Any builder worth his or her salt will tell you there are essential tools required in the construction trade. Ideally, when you need one you’d like it handy, in one spot, alongside all your other critical tools. Having everything you need at your fingertips, and in an organized manner, is key to productivity. The concept isn’t novel. A quick glance at the tool box industry shows that many manufacturers have built multi-million dollar companies around critical tool organization.
When it comes to construction project management, the same concept applies. Yet unlike a tool box, the challenge isn’t only in the data, but in managing and organizing it in a meaningful and accessible way. All stakeholders involved in a project want access to information pertinent to their role, but how to get it? And how to get it in real-time. Software has to be the solution…
So, if we agree that an integrated construction project management software makes sense, what’s the problem? Why don’t more professionals use it?
Historically, project management software was designed for one or two specific functions. Field management ran on one system, while materials and labor costs ran on another, and none of these systems talked to the other. More often, companies just used Excel™ to keep track of numbers and info, making it nearly impossible to effectively share information. And when a new software program did become available, with the promise of functional integration, they typically couldn’t talk to the legacy systems, leaving users stymied…and mad.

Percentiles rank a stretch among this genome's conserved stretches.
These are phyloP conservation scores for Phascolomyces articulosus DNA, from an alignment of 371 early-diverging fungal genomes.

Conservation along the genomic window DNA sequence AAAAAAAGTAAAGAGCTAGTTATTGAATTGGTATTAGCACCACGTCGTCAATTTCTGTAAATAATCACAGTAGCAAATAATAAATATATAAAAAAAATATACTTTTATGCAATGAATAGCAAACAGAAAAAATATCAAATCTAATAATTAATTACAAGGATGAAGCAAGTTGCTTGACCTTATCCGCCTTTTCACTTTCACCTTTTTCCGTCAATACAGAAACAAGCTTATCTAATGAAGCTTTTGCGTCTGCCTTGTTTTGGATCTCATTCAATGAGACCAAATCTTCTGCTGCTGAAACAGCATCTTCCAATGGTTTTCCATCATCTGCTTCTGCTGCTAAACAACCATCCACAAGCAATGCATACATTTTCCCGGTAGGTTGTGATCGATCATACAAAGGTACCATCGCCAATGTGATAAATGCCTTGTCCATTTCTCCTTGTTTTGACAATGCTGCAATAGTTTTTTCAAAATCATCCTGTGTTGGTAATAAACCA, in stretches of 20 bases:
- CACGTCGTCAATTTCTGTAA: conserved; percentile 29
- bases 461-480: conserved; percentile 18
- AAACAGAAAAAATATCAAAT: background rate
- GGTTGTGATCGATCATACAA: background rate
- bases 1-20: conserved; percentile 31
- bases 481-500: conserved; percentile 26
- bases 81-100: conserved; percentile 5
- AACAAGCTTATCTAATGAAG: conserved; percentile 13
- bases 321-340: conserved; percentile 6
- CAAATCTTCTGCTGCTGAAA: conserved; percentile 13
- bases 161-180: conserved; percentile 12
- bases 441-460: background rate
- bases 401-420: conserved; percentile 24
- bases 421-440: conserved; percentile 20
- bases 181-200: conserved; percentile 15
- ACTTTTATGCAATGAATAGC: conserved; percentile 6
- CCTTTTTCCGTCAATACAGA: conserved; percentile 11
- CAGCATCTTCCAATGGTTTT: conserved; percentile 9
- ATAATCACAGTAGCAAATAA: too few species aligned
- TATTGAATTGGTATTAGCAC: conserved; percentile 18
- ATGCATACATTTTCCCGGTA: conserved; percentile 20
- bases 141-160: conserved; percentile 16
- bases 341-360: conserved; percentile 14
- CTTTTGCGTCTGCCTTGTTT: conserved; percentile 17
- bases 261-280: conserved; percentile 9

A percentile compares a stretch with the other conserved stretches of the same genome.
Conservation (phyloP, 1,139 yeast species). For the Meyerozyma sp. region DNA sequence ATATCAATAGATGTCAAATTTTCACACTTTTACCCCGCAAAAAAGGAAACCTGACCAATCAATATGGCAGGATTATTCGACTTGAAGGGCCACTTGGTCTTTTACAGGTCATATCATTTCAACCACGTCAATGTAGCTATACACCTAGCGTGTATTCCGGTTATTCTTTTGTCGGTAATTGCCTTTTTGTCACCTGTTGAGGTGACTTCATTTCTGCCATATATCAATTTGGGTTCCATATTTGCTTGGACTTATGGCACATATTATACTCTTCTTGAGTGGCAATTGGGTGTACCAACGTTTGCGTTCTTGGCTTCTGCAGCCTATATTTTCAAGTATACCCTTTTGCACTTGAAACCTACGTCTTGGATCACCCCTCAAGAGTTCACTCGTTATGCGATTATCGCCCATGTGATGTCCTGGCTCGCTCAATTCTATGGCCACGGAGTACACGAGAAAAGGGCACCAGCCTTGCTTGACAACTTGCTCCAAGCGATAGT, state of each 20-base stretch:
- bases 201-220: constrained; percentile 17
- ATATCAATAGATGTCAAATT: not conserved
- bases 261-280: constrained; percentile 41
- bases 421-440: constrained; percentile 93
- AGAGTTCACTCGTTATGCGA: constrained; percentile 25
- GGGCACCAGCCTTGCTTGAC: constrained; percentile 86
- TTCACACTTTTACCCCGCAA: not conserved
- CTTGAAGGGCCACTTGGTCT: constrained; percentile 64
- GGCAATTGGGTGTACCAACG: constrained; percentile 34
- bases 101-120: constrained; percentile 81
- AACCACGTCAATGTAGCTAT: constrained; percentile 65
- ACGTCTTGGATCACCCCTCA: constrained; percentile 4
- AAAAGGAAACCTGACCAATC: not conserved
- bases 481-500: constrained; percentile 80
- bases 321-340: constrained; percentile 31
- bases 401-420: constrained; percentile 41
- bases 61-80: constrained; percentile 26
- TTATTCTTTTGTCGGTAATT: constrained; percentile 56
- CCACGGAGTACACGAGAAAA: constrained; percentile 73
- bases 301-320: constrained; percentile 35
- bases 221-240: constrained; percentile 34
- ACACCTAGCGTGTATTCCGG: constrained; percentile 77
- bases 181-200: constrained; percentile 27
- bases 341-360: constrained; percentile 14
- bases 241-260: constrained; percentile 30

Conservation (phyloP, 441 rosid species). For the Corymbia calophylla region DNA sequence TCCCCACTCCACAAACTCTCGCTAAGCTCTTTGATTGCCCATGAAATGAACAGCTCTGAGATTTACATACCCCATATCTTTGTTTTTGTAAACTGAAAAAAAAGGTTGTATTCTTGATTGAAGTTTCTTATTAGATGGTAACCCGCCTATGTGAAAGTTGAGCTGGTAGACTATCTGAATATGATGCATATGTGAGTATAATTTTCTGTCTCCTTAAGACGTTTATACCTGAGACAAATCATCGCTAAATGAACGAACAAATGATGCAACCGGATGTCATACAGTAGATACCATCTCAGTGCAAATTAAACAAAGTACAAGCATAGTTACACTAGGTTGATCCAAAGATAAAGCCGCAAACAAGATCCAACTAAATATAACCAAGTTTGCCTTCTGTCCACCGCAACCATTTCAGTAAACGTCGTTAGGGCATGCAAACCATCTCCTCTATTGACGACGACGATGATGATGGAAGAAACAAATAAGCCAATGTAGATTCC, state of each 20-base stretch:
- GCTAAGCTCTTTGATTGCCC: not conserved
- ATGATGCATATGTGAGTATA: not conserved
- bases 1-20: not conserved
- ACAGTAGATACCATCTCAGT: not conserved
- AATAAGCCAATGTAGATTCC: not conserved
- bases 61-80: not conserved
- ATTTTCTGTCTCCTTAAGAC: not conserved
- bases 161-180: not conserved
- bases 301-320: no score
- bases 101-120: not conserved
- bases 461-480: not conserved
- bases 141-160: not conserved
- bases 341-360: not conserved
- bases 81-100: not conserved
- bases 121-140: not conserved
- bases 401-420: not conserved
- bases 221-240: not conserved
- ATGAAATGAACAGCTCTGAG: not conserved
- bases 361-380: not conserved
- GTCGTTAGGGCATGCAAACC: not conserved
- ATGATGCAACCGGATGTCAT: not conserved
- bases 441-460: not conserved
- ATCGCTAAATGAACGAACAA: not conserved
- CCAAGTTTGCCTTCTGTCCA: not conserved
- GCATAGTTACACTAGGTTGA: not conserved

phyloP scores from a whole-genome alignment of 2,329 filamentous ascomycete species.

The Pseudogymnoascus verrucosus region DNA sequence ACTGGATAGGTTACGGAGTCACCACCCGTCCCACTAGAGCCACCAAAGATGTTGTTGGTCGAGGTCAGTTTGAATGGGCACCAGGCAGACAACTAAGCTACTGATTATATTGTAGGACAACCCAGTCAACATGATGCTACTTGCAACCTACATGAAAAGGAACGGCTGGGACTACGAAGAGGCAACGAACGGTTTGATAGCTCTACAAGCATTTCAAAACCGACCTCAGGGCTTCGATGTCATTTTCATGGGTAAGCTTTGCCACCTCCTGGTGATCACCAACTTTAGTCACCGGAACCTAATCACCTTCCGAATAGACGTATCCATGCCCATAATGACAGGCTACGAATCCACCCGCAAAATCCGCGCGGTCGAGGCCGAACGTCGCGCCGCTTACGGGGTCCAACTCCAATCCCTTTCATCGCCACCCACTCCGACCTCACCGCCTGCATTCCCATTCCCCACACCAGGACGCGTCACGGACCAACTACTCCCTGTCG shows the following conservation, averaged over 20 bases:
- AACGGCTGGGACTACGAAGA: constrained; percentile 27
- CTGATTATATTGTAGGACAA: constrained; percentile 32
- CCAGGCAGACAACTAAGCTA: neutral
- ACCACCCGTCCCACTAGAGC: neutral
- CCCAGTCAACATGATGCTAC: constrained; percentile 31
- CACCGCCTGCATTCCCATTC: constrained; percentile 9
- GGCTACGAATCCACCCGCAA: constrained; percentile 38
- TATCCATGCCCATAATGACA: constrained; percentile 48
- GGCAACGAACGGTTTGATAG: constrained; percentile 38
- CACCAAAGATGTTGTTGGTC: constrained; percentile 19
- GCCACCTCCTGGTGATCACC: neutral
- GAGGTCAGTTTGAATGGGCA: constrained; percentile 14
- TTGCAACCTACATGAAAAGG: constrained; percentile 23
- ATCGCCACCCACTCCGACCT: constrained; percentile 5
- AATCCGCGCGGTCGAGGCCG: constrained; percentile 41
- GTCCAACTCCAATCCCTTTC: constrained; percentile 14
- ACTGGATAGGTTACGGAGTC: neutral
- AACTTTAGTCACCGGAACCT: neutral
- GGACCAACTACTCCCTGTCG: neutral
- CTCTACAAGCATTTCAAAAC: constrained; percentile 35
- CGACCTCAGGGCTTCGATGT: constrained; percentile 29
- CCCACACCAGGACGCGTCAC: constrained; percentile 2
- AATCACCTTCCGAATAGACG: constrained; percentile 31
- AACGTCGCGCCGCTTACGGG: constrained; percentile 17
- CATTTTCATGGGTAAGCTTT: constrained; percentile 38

This lack of fully integrated system software opens construction projects to input errors as users must manually port data from one program to another. Next, while some software programs claim to be fully integrated, providing an endto- end solution, the big question is: just which project stakeholders were factored in as users. Was the software designed for trades, and builders? Owners and developers? But wait, what about lenders, risk managers, title companies and others who play an integral part in the project. Don’t they need access to the system as well?
Another challenge is getting the stakeholders to use these systems. Without adoption, it is virtually impossible to gauge software benefits and ultimate value. Once an organization can move end users over the what’s in it for me hurdle, truly integrative software can literally pay for itself with the first project.
The benefits of an integrative software platform are real, and new software companies are entering the market to leverage this opportunity. When project accuracy and efficiency, communications, and planning can be managed with one tool, by multiple stakeholders, all in real-time, the results are dramatic: information flow and visibility increase, risks are mitigated, delays are reduced, and costs are better controlled. As more industry pros realize these potential benefits, demand will drive greater responsiveness by software companies. Technology is all around us and nowhere is it more sorely needed than in the massive construction industry.